It’s not been long since FIFA President Joseph Blatter termed Nepali footballers being ‘as good as Barcelona’ players. You could debate, whether FIFA President had seen enough of Nepali football to be in a position to comment, or was in a hyperbole mode, or was just trying to please the hosts of AFC Challenge Cup 2012. One thing for sure is that he definitely wanted football taking centerstage in the country. A country that hasn’t seen much positivity in past decade or so…
But less than a week since the remark made headlines, Nepali football has been downed in disappointment. For fans, there is disappointment that their team could not win a single match at the championship. Forget win, Nepali team could not score a single goal but conceded as many as half a dozen. You may say that the spectators were expecting impossible, for we were not good enough to become the champions. But fans being fans, they have right to expect. That’s why they came in huge numbers at the Dashrath Stadium, to cheer for their team, carrying flags and face painted in the colors of national flag. For, unless they expect and back their team, their team may not play above their potentials ever.
The worry that Nepal could not score at all has been there for a long time and football administrators may do well to consider it and try to find a long-term solution.
But the column here is not to debate on the performance, but the off-field activities that mocked football. Those are the real worries for football now, and something that needs immediate attention.
Yes, I am talking about Nepal Army’s high-handedness in taking its players from the squad. Army’s two players, Bikash Malla and Raju Tamang, were taken away around midnight, just before Nepal’s last game of the championship. Taking away player is one thing, but the manner in which they were taken away is the real issue of concern.
Coach Graham Robert’s tenure in Nepal may have brought mixed results and ended in disappointment, but one has to give it to him, for being courageous and straightforward, when he said his players were ‘kidnapped’. For he, of all the people, came to know that two players from his ranks were ‘absent’, at the breakfast table. Forget Roberts, not even Nepal’s football governing body, ANFA, was notified.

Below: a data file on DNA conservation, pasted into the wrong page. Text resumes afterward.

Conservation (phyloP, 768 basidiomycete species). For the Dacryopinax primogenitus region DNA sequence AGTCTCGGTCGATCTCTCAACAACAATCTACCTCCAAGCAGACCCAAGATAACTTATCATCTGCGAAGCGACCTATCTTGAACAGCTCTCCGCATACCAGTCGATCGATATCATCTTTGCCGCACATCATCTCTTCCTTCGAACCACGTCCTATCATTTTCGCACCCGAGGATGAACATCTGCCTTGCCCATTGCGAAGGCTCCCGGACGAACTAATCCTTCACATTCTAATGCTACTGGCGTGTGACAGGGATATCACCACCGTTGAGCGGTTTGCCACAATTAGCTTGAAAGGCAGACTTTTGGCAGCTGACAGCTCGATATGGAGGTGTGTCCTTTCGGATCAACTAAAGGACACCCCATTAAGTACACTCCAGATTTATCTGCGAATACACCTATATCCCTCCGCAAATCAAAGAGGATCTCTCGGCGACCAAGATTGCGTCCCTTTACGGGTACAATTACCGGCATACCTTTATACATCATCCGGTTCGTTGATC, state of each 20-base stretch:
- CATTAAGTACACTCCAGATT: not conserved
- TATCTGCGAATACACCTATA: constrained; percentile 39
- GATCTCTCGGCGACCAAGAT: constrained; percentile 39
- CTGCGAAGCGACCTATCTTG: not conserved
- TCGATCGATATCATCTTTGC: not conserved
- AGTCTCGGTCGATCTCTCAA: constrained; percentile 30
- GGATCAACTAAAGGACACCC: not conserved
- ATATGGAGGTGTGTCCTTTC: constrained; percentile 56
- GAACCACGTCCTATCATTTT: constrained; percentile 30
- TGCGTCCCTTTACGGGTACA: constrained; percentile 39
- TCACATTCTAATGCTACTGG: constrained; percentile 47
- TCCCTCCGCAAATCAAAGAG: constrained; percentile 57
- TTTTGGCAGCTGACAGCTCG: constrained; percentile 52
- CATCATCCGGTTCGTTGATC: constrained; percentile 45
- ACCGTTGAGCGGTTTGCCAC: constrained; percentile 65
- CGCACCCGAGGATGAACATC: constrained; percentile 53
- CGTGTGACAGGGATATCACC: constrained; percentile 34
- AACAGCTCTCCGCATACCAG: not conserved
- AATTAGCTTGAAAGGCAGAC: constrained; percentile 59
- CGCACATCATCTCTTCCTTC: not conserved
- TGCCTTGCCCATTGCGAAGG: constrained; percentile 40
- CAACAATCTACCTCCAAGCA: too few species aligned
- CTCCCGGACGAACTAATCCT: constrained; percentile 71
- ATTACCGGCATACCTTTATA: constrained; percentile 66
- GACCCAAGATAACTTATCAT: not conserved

To know that this is not first such incident, is even more worrying. Circa 2005, Army did not let Boys Union player Binay Chaudhary play in the league. Chaudhary was taken away by army saying he was a ‘renegade’.
Now, how does that make sense in football? Army has to learn that it’s a game and not a war. Many conflict hit countries focus on the sport to bring peace, to erase the wounds of past wars. For a sport that has been named as ‘a beautiful game’ by the greats, such behavior is condemnable. Nepal Army does not only owe an explanation to ANFA for its act, but also owes an apology to the fans. For the fans, football is not an army parade in a barrack but is a game they love to watch and support. Moreover, Army sends its players to the national squad to play as a player of Army Club and not as ‘Armymen’.
What would have happened if Malla and Tamang were selected for random drug test on the day they were ‘absent’? Nepali team made an excuse saying they were not well, when these players were facing Sri Lankan Army in a match elsewhere.
We might as well remember that Rio Ferdinand, English footballer, paid a fine of £ 50,000 and was banned for 8 months – which made him miss entire Euro 2004 – for evading a drug test.
Army, for its part, said that the players were to play in the South Asian Army Sports Meet and was important championship. But was it more important than national pride? National pride was put on stake by the organization which takes pride in protecting national boundaries. For all I know, Army has shamed football fans, and more importantly, football itself. An apology is awaited…
(PS: The write-up appeared in YoursTruly’s weekly sports column – OFFSIDE – in The Kathmandu Post, on 17th March,2012)